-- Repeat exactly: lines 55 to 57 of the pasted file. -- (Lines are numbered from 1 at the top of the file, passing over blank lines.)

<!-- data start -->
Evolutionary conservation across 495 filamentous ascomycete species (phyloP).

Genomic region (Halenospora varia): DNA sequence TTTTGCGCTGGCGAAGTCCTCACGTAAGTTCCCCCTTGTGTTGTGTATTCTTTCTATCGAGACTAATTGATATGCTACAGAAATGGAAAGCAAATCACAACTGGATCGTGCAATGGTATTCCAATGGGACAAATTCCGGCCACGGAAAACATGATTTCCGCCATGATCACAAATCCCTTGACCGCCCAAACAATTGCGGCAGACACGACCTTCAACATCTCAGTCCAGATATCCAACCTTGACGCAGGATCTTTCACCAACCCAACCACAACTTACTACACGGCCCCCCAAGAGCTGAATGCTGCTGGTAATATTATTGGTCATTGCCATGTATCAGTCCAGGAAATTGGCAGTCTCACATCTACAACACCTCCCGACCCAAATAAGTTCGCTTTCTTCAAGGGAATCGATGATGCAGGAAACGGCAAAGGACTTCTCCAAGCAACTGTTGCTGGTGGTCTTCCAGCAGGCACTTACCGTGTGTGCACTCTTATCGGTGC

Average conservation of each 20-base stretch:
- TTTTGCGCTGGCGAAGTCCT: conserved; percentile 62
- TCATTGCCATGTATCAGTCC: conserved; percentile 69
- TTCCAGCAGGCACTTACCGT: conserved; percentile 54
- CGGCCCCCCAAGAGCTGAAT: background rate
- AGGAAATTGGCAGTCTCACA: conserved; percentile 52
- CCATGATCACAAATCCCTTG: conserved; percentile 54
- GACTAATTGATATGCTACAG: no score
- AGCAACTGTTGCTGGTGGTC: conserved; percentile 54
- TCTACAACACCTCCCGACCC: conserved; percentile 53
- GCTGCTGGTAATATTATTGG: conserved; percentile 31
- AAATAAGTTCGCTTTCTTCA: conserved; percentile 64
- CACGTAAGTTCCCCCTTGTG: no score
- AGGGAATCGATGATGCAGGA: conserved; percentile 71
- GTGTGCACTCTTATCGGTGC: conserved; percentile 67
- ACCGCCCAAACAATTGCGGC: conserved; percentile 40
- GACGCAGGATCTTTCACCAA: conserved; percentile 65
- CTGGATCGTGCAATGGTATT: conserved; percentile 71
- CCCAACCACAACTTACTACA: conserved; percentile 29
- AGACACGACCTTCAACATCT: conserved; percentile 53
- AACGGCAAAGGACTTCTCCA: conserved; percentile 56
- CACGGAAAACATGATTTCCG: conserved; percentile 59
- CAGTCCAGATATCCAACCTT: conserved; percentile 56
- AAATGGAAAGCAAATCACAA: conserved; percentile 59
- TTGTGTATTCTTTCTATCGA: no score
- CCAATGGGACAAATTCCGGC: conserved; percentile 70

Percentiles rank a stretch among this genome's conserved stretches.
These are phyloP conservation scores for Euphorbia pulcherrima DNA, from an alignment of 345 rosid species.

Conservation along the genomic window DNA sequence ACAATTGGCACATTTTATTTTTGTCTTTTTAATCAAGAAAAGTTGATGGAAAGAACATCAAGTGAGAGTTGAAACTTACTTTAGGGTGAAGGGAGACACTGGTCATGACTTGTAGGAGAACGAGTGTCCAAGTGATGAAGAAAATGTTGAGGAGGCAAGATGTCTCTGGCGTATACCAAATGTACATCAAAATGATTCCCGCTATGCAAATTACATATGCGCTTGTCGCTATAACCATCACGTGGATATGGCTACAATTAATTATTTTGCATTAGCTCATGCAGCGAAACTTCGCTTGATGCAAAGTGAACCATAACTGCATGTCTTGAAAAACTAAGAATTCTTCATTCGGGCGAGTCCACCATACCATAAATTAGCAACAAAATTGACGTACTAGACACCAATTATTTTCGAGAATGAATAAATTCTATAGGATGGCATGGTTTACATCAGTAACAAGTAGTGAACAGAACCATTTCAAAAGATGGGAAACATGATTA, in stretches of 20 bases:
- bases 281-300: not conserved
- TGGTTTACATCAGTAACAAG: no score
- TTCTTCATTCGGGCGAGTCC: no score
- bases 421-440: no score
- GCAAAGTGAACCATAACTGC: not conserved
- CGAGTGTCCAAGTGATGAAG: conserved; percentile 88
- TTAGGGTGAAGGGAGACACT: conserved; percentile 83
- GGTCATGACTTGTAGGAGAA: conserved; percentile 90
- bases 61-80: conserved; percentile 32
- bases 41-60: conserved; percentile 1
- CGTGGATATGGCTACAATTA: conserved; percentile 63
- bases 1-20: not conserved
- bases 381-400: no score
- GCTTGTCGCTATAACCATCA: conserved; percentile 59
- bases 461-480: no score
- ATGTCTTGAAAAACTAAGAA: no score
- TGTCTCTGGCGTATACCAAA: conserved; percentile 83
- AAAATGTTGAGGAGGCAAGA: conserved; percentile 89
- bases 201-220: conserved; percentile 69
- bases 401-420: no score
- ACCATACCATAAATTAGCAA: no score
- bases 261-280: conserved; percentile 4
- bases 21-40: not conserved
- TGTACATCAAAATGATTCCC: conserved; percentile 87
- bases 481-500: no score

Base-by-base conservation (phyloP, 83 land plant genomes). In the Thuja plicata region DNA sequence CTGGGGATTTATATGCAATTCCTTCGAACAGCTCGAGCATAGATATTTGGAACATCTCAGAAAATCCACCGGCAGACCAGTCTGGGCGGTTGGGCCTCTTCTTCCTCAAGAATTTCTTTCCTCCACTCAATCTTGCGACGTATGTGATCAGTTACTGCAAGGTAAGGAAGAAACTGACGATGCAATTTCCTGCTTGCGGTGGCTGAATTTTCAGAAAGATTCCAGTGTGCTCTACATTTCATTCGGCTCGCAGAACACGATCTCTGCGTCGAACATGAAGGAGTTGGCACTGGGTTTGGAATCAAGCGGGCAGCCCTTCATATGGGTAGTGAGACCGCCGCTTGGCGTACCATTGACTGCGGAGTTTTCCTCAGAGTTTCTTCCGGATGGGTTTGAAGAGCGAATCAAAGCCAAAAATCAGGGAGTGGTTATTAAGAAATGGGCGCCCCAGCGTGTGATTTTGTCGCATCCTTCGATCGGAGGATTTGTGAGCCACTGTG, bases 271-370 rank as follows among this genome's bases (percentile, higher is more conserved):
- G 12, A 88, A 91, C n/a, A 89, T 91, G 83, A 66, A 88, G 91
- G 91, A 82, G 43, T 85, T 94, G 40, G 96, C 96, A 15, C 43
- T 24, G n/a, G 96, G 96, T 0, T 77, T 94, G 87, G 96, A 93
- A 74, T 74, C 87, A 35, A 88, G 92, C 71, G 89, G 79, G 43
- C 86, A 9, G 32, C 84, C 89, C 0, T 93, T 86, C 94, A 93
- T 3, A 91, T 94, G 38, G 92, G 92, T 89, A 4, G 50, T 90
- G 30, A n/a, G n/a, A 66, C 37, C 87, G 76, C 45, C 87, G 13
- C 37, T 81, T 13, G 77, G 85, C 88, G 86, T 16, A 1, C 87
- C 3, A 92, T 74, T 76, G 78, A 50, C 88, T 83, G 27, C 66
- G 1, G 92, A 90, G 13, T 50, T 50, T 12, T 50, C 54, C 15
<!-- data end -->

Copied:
- TGTACATCAAAATGATTCCC: conserved; percentile 87
- bases 481-500: no score

Base-by-base conservation (phyloP, 83 land plant genomes). In the Thuja plicata region DNA sequence CTGGGGATTTATATGCAATTCCTTCGAACAGCTCGAGCATAGATATTTGGAACATCTCAGAAAATCCACCGGCAGACCAGTCTGGGCGGTTGGGCCTCTTCTTCCTCAAGAATTTCTTTCCTCCACTCAATCTTGCGACGTATGTGATCAGTTACTGCAAGGTAAGGAAGAAACTGACGATGCAATTTCCTGCTTGCGGTGGCTGAATTTTCAGAAAGATTCCAGTGTGCTCTACATTTCATTCGGCTCGCAGAACACGATCTCTGCGTCGAACATGAAGGAGTTGGCACTGGGTTTGGAATCAAGCGGGCAGCCCTTCATATGGGTAGTGAGACCGCCGCTTGGCGTACCATTGACTGCGGAGTTTTCCTCAGAGTTTCTTCCGGATGGGTTTGAAGAGCGAATCAAAGCCAAAAATCAGGGAGTGGTTATTAAGAAATGGGCGCCCCAGCGTGTGATTTTGTCGCATCCTTCGATCGGAGGATTTGTGAGCCACTGTG, bases 271-370 rank as follows among this genome's bases (percentile, higher is more conserved):